Naturally, no one did and the machine was ready. Laura noticed three slides in the carousel, not one, they were advanced one by one and then suddenly, there it was.
‘Observe please,’ said DI Young, ‘that this was an opportunistic photo. The photographer has been stalking our subject – that bus station has an electronic date and time of buses and you’ll notice which buses are coming up next. Constable, please.’
The next slide was clicked through. ‘This is a blow-up of a wider shot of that bus station and it’s pretty clear which it is. It’s the bay which has the bus going to the dock. So it’s a fair surmise that whoever it is in this shot was going to the dock by bus. Not final by any means, I grant you, not on its own, but a fair surmise. Constable, please.’
The last slide now showed up on the screen behind and to the right of DI Young’s head.
‘And as you can see, it is one of the Jennies -’
‘It’s me going to the dock of course, to join Laura,’ said Jenny B and everyone looked across at her. ‘I thought you actually had something.’
‘It could well be you … or it could be Jenny A. Point is, none of us could tell from that shot but let’s accept for now that it is, in fact, Jenny B. Why is she going to the dock at that time? Look at the time on that board again. It says when the next bus is coming but Ms Laura and Miles were already out to sea at that time that day. An anomaly, yes?’
‘This is a trap, you’ve doctored that.’
‘Patience, Jenny B. That led us to examine this shot you now see, which came to us as a digital through an email sent from a library and even here the person was clever. The person whose turn on that computer it was, just a member of the public, left it for a couple of minutes and our miscreant used that person’s email to send the shot you’ve seen, then moved it to a folder already there. Opportunistic. In other words, the person who took the shot accessed her own site, got the pic and sent it to me through that other person’s email. Having my email address was interesting, don’t you think, ladies?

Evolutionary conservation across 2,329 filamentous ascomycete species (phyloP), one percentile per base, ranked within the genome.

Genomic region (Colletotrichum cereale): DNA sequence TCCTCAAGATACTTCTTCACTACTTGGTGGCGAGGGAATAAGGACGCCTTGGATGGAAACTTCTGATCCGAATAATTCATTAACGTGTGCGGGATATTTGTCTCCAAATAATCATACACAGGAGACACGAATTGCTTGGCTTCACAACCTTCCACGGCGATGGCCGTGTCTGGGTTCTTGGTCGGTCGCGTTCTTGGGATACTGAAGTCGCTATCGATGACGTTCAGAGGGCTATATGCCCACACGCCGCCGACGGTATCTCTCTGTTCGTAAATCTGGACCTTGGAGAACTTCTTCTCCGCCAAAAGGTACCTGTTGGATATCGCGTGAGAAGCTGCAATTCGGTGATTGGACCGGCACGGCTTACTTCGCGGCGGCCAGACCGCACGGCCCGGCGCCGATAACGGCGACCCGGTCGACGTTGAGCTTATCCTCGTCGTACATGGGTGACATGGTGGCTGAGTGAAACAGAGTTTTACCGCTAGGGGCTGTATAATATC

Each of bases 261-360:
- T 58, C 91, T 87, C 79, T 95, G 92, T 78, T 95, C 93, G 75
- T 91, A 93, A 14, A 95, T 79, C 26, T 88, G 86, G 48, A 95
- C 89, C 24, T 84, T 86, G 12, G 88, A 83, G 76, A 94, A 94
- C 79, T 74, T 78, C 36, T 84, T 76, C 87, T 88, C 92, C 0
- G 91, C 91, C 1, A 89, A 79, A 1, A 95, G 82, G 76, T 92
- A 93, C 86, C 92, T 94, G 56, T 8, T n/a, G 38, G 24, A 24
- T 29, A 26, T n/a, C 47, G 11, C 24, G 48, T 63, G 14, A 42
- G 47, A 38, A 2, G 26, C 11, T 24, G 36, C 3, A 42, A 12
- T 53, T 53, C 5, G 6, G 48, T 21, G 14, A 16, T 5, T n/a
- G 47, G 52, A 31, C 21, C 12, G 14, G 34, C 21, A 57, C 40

The people we can track who were at the computers at that time generally saw nothing but two of them did describe the person who’d sent the email. At least, let’s be precise – these two members of the public saw this person touch the keyboard and work, standing, at that computer. We’ll keep that to ourselves for now.
‘Now we get to something very interesting. Look at this close up of the board. Someone has colour sampled a dot from the digital display on that bus station board and there are vague outlines of the other dots not illuminated. Piece of cake one evening to add two dots in those spaces to convert 11 to 14. She even blurred the dots to resemble the others. At the distance we were meant to see it from, it looked like a 14, or 2 p.m., too late to catch Ms Laura and Miles going out with me. The killer had to have been well in place by 2 p.m.
‘Let’s switch topics for now. In that photo, would you agree it’s one of the Jennies? Yes? All right, why do you assume it’s a Jenny?’
‘Jumpsuit – their motif,’ said Mandy S. Laura nodded. ‘Those pockets, that plunging diagonal, the deportment, the hair, many things.’
‘Fine, let’s look at this jumpsuit.’
‘No.’ It was Jenny B. ‘I’ll tell you because I know exactly what you’re going to reveal. I was staying at the Inspector’s place, Jenny A was in Holland. Mrs. Young asked me to leave my black bag for washing – clothes that is – on the washing machine before going to bed that evening. It was a regular thing.’
‘Let me take it up now, Jenny,’ said Young, ‘as the layout of our house is involved. Our kitchen is directly below the guestroom, which is why we wash clothes in the morning but in this case, my wife Jane needed some smalls for the next day and a polyester top. She loaded the machine but had room, so she reached into Jenny’s bag and pulled out some smalls, plus that suit. She knew Jenny was going out early next day and so it was wise to get it washed and dried now.
Once it was done on the short cycle though, Jane realized, only then, that our drier makes too much noise for night time so the only way was take the suit outside, around the corner in the back yard and hang it to catch the morning sun. Not good but all she could do.
Jenny’s felt it was her job to follow her Sis. She vaguely knew why her Sis was there near the dock, she didn’t know exactly, so she followed her. She was going to confront Sis and demand she desist from whatever she’d planned.’ Jenny B nodded and Jenny A stared at her, horrified at this betrayal.
Now we get to the main part. Just as we identified Ralph Stammers’s boat, so we identified this one, with a much better resolution. That phenomenon of the lucky break comes in here. What were around in the harbour in that week of the year?’
‘Harbour porpoises,’ answered Tim Madders. Jenny had a sinking feeling, Jenny A was stone-faced.
‘Right and look at this ad in the Lytton Times – pass it around please.’ It did the rounds and was handed back.
‘Now look at the photo of that launch not blown up – what are behind it? Porpoises of course. Now look at the first close up.’ The projector was switched back on and people waited impatiently.